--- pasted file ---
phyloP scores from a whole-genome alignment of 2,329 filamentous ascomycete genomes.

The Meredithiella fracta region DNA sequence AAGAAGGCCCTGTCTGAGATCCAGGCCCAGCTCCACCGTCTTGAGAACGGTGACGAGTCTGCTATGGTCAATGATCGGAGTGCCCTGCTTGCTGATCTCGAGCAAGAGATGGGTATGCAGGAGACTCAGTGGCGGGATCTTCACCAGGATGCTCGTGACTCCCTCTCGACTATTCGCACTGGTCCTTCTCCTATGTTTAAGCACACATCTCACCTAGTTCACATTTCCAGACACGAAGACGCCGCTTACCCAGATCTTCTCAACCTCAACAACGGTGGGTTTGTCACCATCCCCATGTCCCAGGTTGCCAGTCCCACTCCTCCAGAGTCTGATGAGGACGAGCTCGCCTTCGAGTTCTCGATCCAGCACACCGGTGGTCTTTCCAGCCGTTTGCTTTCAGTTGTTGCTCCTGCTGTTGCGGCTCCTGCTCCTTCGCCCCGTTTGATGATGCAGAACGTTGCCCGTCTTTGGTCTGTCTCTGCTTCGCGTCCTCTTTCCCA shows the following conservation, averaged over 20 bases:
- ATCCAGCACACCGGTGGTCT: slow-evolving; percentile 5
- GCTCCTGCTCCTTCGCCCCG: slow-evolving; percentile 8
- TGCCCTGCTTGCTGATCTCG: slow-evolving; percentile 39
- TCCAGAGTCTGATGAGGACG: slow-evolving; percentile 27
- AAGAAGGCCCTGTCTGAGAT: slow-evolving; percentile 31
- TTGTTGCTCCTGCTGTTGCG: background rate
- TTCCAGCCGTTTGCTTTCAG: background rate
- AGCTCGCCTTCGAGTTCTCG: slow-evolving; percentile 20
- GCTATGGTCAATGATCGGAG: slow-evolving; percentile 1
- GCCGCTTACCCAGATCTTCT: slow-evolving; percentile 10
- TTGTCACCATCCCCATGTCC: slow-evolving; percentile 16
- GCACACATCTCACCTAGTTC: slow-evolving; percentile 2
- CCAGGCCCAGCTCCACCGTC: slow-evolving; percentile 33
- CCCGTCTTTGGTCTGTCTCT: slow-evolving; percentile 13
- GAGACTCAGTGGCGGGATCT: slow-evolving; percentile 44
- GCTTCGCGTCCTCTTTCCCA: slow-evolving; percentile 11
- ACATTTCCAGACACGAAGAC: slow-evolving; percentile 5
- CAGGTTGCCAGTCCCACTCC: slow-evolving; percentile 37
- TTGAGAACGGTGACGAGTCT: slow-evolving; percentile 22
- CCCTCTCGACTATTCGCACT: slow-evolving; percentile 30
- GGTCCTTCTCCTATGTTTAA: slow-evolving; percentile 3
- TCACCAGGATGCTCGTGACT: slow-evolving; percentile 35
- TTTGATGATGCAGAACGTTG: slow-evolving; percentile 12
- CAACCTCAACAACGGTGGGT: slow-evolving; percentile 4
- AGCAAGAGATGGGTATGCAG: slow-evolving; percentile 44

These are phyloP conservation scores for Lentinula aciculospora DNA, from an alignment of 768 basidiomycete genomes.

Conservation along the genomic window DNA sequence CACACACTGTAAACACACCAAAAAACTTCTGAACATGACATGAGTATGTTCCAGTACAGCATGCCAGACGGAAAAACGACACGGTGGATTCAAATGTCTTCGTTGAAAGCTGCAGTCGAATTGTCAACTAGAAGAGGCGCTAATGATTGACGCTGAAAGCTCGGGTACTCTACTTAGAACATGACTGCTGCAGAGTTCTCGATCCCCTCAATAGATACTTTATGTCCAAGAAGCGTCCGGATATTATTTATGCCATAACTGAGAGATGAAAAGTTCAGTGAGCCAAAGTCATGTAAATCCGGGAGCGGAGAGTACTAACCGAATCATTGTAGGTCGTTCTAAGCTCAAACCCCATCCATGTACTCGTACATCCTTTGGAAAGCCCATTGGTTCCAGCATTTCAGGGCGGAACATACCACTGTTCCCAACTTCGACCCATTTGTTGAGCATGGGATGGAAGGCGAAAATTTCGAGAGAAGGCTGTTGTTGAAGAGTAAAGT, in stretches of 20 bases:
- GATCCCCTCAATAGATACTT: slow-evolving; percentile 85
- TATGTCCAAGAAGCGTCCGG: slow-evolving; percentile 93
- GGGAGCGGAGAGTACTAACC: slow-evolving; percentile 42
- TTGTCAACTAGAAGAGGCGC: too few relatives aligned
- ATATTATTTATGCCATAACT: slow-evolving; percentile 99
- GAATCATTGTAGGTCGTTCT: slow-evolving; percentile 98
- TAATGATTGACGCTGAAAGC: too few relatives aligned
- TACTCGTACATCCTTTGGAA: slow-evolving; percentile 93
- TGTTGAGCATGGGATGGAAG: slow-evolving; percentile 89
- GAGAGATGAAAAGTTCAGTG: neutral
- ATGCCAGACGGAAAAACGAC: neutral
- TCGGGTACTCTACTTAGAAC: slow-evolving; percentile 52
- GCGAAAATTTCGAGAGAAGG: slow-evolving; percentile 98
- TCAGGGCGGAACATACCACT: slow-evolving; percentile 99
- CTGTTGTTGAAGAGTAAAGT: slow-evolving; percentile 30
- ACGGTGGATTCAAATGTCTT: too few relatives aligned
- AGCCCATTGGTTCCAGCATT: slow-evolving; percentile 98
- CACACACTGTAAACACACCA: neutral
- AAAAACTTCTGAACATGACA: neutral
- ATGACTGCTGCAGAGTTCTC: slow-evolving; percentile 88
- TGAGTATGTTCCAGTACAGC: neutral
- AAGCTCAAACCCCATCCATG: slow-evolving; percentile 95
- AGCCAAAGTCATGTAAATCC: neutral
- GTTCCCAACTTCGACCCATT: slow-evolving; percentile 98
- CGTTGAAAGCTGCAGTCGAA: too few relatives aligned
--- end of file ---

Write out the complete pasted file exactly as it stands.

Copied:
phyloP scores from a whole-genome alignment of 2,329 filamentous ascomycete genomes.

The Meredithiella fracta region DNA sequence AAGAAGGCCCTGTCTGAGATCCAGGCCCAGCTCCACCGTCTTGAGAACGGTGACGAGTCTGCTATGGTCAATGATCGGAGTGCCCTGCTTGCTGATCTCGAGCAAGAGATGGGTATGCAGGAGACTCAGTGGCGGGATCTTCACCAGGATGCTCGTGACTCCCTCTCGACTATTCGCACTGGTCCTTCTCCTATGTTTAAGCACACATCTCACCTAGTTCACATTTCCAGACACGAAGACGCCGCTTACCCAGATCTTCTCAACCTCAACAACGGTGGGTTTGTCACCATCCCCATGTCCCAGGTTGCCAGTCCCACTCCTCCAGAGTCTGATGAGGACGAGCTCGCCTTCGAGTTCTCGATCCAGCACACCGGTGGTCTTTCCAGCCGTTTGCTTTCAGTTGTTGCTCCTGCTGTTGCGGCTCCTGCTCCTTCGCCCCGTTTGATGATGCAGAACGTTGCCCGTCTTTGGTCTGTCTCTGCTTCGCGTCCTCTTTCCCA shows the following conservation, averaged over 20 bases:
- ATCCAGCACACCGGTGGTCT: slow-evolving; percentile 5
- GCTCCTGCTCCTTCGCCCCG: slow-evolving; percentile 8
- TGCCCTGCTTGCTGATCTCG: slow-evolving; percentile 39
- TCCAGAGTCTGATGAGGACG: slow-evolving; percentile 27
- AAGAAGGCCCTGTCTGAGAT: slow-evolving; percentile 31
- TTGTTGCTCCTGCTGTTGCG: background rate
- TTCCAGCCGTTTGCTTTCAG: background rate
- AGCTCGCCTTCGAGTTCTCG: slow-evolving; percentile 20
- GCTATGGTCAATGATCGGAG: slow-evolving; percentile 1
- GCCGCTTACCCAGATCTTCT: slow-evolving; percentile 10
- TTGTCACCATCCCCATGTCC: slow-evolving; percentile 16
- GCACACATCTCACCTAGTTC: slow-evolving; percentile 2
- CCAGGCCCAGCTCCACCGTC: slow-evolving; percentile 33
- CCCGTCTTTGGTCTGTCTCT: slow-evolving; percentile 13
- GAGACTCAGTGGCGGGATCT: slow-evolving; percentile 44
- GCTTCGCGTCCTCTTTCCCA: slow-evolving; percentile 11
- ACATTTCCAGACACGAAGAC: slow-evolving; percentile 5
- CAGGTTGCCAGTCCCACTCC: slow-evolving; percentile 37
- TTGAGAACGGTGACGAGTCT: slow-evolving; percentile 22
- CCCTCTCGACTATTCGCACT: slow-evolving; percentile 30
- GGTCCTTCTCCTATGTTTAA: slow-evolving; percentile 3
- TCACCAGGATGCTCGTGACT: slow-evolving; percentile 35
- TTTGATGATGCAGAACGTTG: slow-evolving; percentile 12
- CAACCTCAACAACGGTGGGT: slow-evolving; percentile 4
- AGCAAGAGATGGGTATGCAG: slow-evolving; percentile 44

These are phyloP conservation scores for Lentinula aciculospora DNA, from an alignment of 768 basidiomycete genomes.

Conservation along the genomic window DNA sequence CACACACTGTAAACACACCAAAAAACTTCTGAACATGACATGAGTATGTTCCAGTACAGCATGCCAGACGGAAAAACGACACGGTGGATTCAAATGTCTTCGTTGAAAGCTGCAGTCGAATTGTCAACTAGAAGAGGCGCTAATGATTGACGCTGAAAGCTCGGGTACTCTACTTAGAACATGACTGCTGCAGAGTTCTCGATCCCCTCAATAGATACTTTATGTCCAAGAAGCGTCCGGATATTATTTATGCCATAACTGAGAGATGAAAAGTTCAGTGAGCCAAAGTCATGTAAATCCGGGAGCGGAGAGTACTAACCGAATCATTGTAGGTCGTTCTAAGCTCAAACCCCATCCATGTACTCGTACATCCTTTGGAAAGCCCATTGGTTCCAGCATTTCAGGGCGGAACATACCACTGTTCCCAACTTCGACCCATTTGTTGAGCATGGGATGGAAGGCGAAAATTTCGAGAGAAGGCTGTTGTTGAAGAGTAAAGT, in stretches of 20 bases:
- GATCCCCTCAATAGATACTT: slow-evolving; percentile 85
- TATGTCCAAGAAGCGTCCGG: slow-evolving; percentile 93
- GGGAGCGGAGAGTACTAACC: slow-evolving; percentile 42
- TTGTCAACTAGAAGAGGCGC: too few relatives aligned
- ATATTATTTATGCCATAACT: slow-evolving; percentile 99
- GAATCATTGTAGGTCGTTCT: slow-evolving; percentile 98
- TAATGATTGACGCTGAAAGC: too few relatives aligned
- TACTCGTACATCCTTTGGAA: slow-evolving; percentile 93
- TGTTGAGCATGGGATGGAAG: slow-evolving; percentile 89
- GAGAGATGAAAAGTTCAGTG: neutral
- ATGCCAGACGGAAAAACGAC: neutral
- TCGGGTACTCTACTTAGAAC: slow-evolving; percentile 52
- GCGAAAATTTCGAGAGAAGG: slow-evolving; percentile 98
- TCAGGGCGGAACATACCACT: slow-evolving; percentile 99
- CTGTTGTTGAAGAGTAAAGT: slow-evolving; percentile 30
- ACGGTGGATTCAAATGTCTT: too few relatives aligned
- AGCCCATTGGTTCCAGCATT: slow-evolving; percentile 98
- CACACACTGTAAACACACCA: neutral
- AAAAACTTCTGAACATGACA: neutral
- ATGACTGCTGCAGAGTTCTC: slow-evolving; percentile 88
- TGAGTATGTTCCAGTACAGC: neutral
- AAGCTCAAACCCCATCCATG: slow-evolving; percentile 95
- AGCCAAAGTCATGTAAATCC: neutral
- GTTCCCAACTTCGACCCATT: slow-evolving; percentile 98
- CGTTGAAAGCTGCAGTCGAA: too few relatives aligned